Back in 2018, floating computer dubbed CIMON (Crew Interactive MObile companioN) gathered enough fame after its interactions with German astronaut and geophysicist with the European Space Agency, Alexander Gerst. Currently, it received a new and enhanced upgrade, which launched into orbit later this week. It will also join the International Space Station team soon and help astronauts.
Advanced-space travel will require a human crew to resist significant stress periods, and researchers with the DLR Space Administration intended to find out if CIMON could solve a Rubik’s cube. They also wanted to see if CIMON could help with some experiments and even enhance crew spirit. Unfortunately, CIMON’s first travel demonstrated there are still some issues to work out.
CIMON-2 – The New AI Space Robot
The new variant brings more orientation and is showing more empathy, officials said. Till Eisenberg, Airbus’ project manager for CIMON, explained: “CIMON-2 has more sensitive microphones and a more advanced sense of orientation. The AI capabilities and stability of the complex software applications have also been substantially improved.” So, CIMON-2 could make missions a bit more efficient on the space station, helping with various instructions for repairs, research experiments, and giving voice-controlled admittance to reference stuff.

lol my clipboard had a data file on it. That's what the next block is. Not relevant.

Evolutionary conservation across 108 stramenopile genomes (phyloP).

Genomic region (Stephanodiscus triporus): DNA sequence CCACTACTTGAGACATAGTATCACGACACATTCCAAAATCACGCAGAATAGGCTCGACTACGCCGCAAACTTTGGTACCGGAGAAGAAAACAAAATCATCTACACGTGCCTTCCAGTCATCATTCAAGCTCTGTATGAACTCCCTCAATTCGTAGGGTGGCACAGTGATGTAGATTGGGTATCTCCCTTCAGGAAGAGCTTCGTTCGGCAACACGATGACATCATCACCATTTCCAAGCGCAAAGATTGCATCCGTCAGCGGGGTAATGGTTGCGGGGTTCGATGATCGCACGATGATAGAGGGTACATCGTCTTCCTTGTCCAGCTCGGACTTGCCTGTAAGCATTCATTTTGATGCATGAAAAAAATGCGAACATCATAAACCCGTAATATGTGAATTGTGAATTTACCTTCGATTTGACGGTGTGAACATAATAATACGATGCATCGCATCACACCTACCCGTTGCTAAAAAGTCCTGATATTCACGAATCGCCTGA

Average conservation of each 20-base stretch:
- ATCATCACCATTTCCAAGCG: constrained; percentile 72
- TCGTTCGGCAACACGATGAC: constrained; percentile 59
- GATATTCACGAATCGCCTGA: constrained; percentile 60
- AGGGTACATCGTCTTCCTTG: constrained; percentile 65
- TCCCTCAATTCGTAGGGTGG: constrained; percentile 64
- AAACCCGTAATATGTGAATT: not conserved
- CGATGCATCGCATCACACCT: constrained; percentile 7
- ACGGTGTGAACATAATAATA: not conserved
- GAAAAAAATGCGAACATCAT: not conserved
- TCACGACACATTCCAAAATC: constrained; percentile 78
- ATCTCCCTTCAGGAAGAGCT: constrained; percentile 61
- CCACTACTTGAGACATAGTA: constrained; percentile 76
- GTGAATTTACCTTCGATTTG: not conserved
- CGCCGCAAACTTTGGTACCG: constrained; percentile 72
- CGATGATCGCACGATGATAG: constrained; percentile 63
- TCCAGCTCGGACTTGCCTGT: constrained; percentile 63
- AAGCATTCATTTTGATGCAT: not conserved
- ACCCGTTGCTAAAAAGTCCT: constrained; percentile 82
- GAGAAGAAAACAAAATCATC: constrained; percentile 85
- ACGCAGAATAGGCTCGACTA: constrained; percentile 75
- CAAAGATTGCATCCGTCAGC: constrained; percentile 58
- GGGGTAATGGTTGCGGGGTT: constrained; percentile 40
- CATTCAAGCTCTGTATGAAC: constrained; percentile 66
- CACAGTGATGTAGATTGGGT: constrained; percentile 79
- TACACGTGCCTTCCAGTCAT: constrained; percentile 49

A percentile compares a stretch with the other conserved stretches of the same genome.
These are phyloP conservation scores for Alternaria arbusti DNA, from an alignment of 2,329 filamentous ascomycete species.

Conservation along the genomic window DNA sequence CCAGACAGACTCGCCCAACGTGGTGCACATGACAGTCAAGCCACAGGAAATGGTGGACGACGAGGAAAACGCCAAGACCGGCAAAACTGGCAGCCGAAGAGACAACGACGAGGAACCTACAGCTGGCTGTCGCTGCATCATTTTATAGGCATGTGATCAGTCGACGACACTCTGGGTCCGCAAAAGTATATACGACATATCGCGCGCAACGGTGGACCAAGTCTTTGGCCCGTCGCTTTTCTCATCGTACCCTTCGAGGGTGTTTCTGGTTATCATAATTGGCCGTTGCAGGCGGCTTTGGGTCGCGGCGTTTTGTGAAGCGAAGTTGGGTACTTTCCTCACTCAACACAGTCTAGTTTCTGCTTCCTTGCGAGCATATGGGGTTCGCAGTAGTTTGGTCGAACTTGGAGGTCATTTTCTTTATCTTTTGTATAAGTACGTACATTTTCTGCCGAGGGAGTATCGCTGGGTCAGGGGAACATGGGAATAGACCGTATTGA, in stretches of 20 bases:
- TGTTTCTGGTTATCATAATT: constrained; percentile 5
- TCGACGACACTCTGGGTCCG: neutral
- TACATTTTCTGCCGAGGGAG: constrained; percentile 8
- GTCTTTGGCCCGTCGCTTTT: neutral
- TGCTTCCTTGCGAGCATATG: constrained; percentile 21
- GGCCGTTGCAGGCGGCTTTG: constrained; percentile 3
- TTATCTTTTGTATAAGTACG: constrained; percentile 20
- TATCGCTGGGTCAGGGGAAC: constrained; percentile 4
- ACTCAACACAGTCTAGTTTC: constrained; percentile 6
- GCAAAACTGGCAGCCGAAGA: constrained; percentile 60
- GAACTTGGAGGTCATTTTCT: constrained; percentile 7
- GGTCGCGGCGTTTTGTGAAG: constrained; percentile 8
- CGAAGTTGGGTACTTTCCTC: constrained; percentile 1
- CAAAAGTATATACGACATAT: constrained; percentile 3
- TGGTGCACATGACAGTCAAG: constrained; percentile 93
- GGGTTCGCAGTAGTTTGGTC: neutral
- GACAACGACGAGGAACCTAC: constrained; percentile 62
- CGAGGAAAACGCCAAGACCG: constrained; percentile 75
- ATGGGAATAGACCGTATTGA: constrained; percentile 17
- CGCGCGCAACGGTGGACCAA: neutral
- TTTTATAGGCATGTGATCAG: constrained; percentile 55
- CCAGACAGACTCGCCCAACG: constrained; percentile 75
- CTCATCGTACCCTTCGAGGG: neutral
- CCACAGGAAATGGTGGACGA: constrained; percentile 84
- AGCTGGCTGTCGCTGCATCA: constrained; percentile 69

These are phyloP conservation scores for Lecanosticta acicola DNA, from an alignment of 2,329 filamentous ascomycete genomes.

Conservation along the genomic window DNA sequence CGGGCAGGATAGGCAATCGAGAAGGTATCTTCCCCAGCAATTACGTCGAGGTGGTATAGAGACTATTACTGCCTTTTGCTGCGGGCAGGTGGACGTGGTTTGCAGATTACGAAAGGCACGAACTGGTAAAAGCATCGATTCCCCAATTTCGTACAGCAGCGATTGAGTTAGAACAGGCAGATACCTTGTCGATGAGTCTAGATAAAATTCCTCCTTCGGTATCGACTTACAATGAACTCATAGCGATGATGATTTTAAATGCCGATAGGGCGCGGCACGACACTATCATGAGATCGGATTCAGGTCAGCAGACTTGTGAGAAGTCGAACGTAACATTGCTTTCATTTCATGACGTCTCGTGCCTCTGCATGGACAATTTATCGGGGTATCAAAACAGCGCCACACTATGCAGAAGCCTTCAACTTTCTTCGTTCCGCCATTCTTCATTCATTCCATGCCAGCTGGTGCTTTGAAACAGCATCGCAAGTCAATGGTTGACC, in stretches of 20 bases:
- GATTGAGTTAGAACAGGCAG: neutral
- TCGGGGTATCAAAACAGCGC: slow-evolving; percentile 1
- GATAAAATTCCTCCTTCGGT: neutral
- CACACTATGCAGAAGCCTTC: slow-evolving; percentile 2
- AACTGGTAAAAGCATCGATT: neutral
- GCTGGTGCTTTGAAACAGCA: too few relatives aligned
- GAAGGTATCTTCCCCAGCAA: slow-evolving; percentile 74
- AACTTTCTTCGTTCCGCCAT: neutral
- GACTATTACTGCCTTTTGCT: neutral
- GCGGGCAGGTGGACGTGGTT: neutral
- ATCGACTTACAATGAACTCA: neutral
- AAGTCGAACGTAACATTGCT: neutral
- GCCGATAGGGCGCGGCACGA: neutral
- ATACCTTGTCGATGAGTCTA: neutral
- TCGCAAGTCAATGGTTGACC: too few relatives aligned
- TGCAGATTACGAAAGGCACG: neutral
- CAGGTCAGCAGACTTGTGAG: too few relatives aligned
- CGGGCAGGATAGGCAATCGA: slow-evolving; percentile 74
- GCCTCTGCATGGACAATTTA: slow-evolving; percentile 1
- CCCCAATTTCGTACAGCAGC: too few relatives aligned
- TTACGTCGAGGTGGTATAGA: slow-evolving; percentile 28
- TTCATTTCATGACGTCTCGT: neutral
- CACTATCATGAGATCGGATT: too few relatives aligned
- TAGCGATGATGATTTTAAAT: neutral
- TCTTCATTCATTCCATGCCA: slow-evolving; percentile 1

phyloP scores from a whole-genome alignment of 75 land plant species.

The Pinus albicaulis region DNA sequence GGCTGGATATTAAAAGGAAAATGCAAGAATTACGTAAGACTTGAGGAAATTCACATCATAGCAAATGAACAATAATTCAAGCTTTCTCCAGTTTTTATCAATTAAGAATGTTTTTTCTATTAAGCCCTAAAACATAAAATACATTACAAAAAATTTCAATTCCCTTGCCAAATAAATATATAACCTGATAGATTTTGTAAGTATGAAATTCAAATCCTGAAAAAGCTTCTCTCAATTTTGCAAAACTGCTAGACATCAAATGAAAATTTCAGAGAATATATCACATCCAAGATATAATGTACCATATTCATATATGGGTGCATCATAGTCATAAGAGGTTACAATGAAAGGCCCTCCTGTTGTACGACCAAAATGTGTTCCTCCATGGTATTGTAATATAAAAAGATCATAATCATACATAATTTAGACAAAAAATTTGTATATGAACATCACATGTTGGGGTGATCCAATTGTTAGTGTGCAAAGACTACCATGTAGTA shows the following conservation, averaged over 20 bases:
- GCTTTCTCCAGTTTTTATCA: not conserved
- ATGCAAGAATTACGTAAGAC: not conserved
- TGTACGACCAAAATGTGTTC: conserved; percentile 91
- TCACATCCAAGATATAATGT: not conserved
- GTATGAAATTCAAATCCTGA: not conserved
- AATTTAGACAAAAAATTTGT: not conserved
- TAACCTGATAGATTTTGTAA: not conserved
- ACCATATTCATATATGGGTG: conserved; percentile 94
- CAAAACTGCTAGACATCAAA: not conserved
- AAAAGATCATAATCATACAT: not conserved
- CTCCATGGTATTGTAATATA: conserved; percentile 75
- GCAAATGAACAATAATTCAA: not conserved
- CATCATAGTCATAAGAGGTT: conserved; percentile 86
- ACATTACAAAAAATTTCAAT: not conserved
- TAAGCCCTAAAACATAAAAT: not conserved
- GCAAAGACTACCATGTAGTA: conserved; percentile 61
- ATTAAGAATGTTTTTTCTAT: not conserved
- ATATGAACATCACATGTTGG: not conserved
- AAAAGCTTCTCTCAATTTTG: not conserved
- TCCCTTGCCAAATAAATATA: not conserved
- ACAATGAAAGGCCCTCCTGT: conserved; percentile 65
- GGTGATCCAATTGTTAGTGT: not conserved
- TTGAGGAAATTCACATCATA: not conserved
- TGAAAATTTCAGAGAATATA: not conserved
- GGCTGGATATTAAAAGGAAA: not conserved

CIMON-2, however, isn’t the only one hoping to posses extend future in space. NASA, for example, is working with a more flexible, silicone-made robots for “dangerous, dirty, or dull” missions in space, such as creating a rudimentary area to secure astronauts during a martian dust storm. Moreover, NASA’s LEMUR robots could serve as lunar pack mules in the future. It’s probably not too hard to forget robots have realized the bulk of space research up to this point. They even send selfies from the Red Planet. So, when the first human landing onto Mars, there’s a high chance they’ll be sharing the spotlight with a robot pal.
As our second lead editor, Anna C. Mackinno provides guidance on the stories Great Lakes Ledger reporters cover. She has been instrumental in making sure the content on the site is clear and accurate for our readers. If you see a particularly clever title, you can likely thank Anna. Anna received a BA and and MA from Fordham University.